Science Cafe will discuss how N.H. can boost electric cars – assuming it should, of course

  • The Tesla charging station at the Hooksett northbound rest area of I-93. GEOFF FORESTER

  • An electric car charging station is seen at Granite State Credit Union in Tilton on Saturday, Sept. 9, 2017. (ELIZABETH FRANTZ / Monitor staff) Elizabeth Frantz

  • A typical Tesla Powerwall battery assembly in a home connected to solar panels. Courtesy

Monitor staff
Published: 9/23/2019 4:59:00 PM

When Science Cafe New Hampshire takes up the subject of electric vehicles tomorrow in Concord, it will be the third time we’ve chewed over this topic in the program’s nine years of lively discussion amidst food and drink.

But it won’t be a rehash of past chats because the transportation landscape has changed. Expect a lot less “Teslas are cool!” and a lot more “How can New Hampshire take advantage of the demise of the internal-combustion engine?”

As always, it will be driven by audience questions – Science Cafe is a discussion, not a lecture. So, yes, you can talk about cool Teslas if you want but you can also talk about how, why and whether we should be encouraging electric vehicles.

New Hampshire isn’t exactly an electric-car leader. In 2018, there were about 1,120 new electric vehicles registered in the state, or roughly 2 percent of all vehicle registrations but that includes plug-in hybrids, which often run on gasoline. We have just 10 public fast-charging stations in all of New Hampshire, of which 5 are for Teslas only.

The incentive for scheduling this topic as we head out of our summer hiatus is the ongoing discussion about how to spend our portion of the money Volkswagen coughed up to apologize for rigging its diesel vehicles’ computers to cheat on emissions tests. New Hampshire is receiving $31 million, of which $4.6 million will build charging infrastructure for electric vehicles, the electron-emitting version of gas pumps. Our panelists are members of the committee that has been studying the issue.

“There was one big question: Do you do destination charging, or do you do it along the route?” said Pete King, an environmental engineer and a member of the committee.

Destination charging is the term for putting up charging units at the place people want to be, such as restaurants or hotels. Route charging is more like a traditional gas station and involves charging stations – usually bigger and faster units – sprinkled along interstates and other travel routes.

“I am a huge fan of destination charging. I like to charge up when I go someplace,” said King, who has owned a BMW i3 electric car for years. He says, however, that he has been mostly outvoted: “The committee seems to think we need to put them on the interstates so people can travel around the country in their EV’s.”

There is, King admits, one good reason for this: Money.

“Interstate charging is a lot more expensive. A ski resort, let’s say, can put in 220-volt chargers at $500 to $1,000 per charger. That’ll charge up most cars in 6 to 8 hours. The interstate charges are $100,000 to $200,000 to put in high-voltage DC for fast charging, because of the electrical infrastructure that’s needed,” he said.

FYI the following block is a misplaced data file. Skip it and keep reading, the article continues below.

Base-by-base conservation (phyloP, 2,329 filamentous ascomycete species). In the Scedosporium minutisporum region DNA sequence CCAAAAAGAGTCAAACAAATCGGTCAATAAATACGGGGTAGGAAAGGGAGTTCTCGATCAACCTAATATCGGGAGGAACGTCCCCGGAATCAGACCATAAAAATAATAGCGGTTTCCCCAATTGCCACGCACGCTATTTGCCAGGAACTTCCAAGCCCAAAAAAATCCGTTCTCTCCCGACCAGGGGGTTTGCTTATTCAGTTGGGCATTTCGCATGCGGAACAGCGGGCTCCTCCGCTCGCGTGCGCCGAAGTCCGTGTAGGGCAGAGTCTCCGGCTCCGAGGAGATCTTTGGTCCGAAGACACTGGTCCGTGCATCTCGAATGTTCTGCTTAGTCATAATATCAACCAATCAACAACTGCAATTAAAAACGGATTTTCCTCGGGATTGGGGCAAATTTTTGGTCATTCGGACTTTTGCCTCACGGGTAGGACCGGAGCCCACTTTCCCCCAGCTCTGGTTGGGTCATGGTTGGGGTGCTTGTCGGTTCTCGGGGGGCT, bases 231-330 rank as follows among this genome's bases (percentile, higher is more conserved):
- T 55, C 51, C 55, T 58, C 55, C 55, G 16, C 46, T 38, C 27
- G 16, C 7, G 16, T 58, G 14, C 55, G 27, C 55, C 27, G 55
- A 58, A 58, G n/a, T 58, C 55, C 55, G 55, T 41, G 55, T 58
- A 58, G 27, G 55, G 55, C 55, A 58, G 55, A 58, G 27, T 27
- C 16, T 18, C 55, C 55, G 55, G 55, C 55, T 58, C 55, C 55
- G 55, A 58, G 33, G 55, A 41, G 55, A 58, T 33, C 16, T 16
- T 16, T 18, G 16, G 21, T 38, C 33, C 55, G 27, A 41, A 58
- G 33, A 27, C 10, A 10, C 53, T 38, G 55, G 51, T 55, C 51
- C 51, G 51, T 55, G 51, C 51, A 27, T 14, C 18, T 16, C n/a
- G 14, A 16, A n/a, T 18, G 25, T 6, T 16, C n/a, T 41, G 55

There’s an extra wrinkle to this topic: Public charging is less important to electric car owners than those of us driving ICE (that’s “internal-combustion engine”) vehicles might think.

With a gas car you always need nearby accessible gasoline infrastructure or else you’re stuck. That’s not the case with an EV (electric vehicle).

If you own a home or have a condo/apartment building with chargers in the garage you probably don’t care about public charging. You can “gas up” every night by plugging in.

Many EV owners never go to a public charging station at all, and regard this as one of the hidden benefits of an electric car. It’s also why the convenience-store industry isn’t a fan of electric vehicles; a lot of their sales happen at gas stations.

Public charging stations are important partly because they reduce “range anxiety” and make it easier for people to buy electric cars. They’re also a tourist lure: Nobody’s going to drive here from Montreal or New York and spend money if they’re afraid their EV will run out of juice on the Kanc.

Electrifying transportation is one of the major steps we’re going to have to take to limit the effects of climate change, so this topic has legs. Who knows, maybe we’ll be talking about it again in a few years?

By the way, don’t forget that reservations are required because we fill up the meeting room: call 225-7665. Seating preference will be given to people who buy the $18 buffet dinner, because it’s hard to eat standing up.

Science Cafe NH Concord: “Supporting electric vehicles in NH.”

As the state decides how to spend its VW settlement money on charging stations, we’ll have a casual discussion about how the state could spur more electric cars – and whether it should. Panelists include Peter King, NH-BIA; Charlotte Ancel, Eversource; Brianna Brand, Clean Energy NH; Christopher Nihan, Chargepoint.

Where: Makris Lobster and Steak House, 354 Sheep Davis Rd. (Rt. 106). Reservations are required – call 603-225-7665. Seating preference will be given to people who buy the $18 buffet dinner, so others should be prepared to stand if we fill up, as we often do.

When: 6 to 8 p.m., Wednesday, Sept. 25.

For more information:

(David Brooks can be reached at 369-3313 or or on Twitter @GraniteGeek.)

David Brooks bio photo

David Brooks is a reporter and the writer of the sci/tech column Granite Geek and blog, as well as moderator of Science Cafe Concord events. After obtaining a bachelor’s degree in mathematics he became a newspaperman, working in Virginia and Tennessee before spending 28 years at the Nashua Telegraph . He joined the Monitor in 2015.

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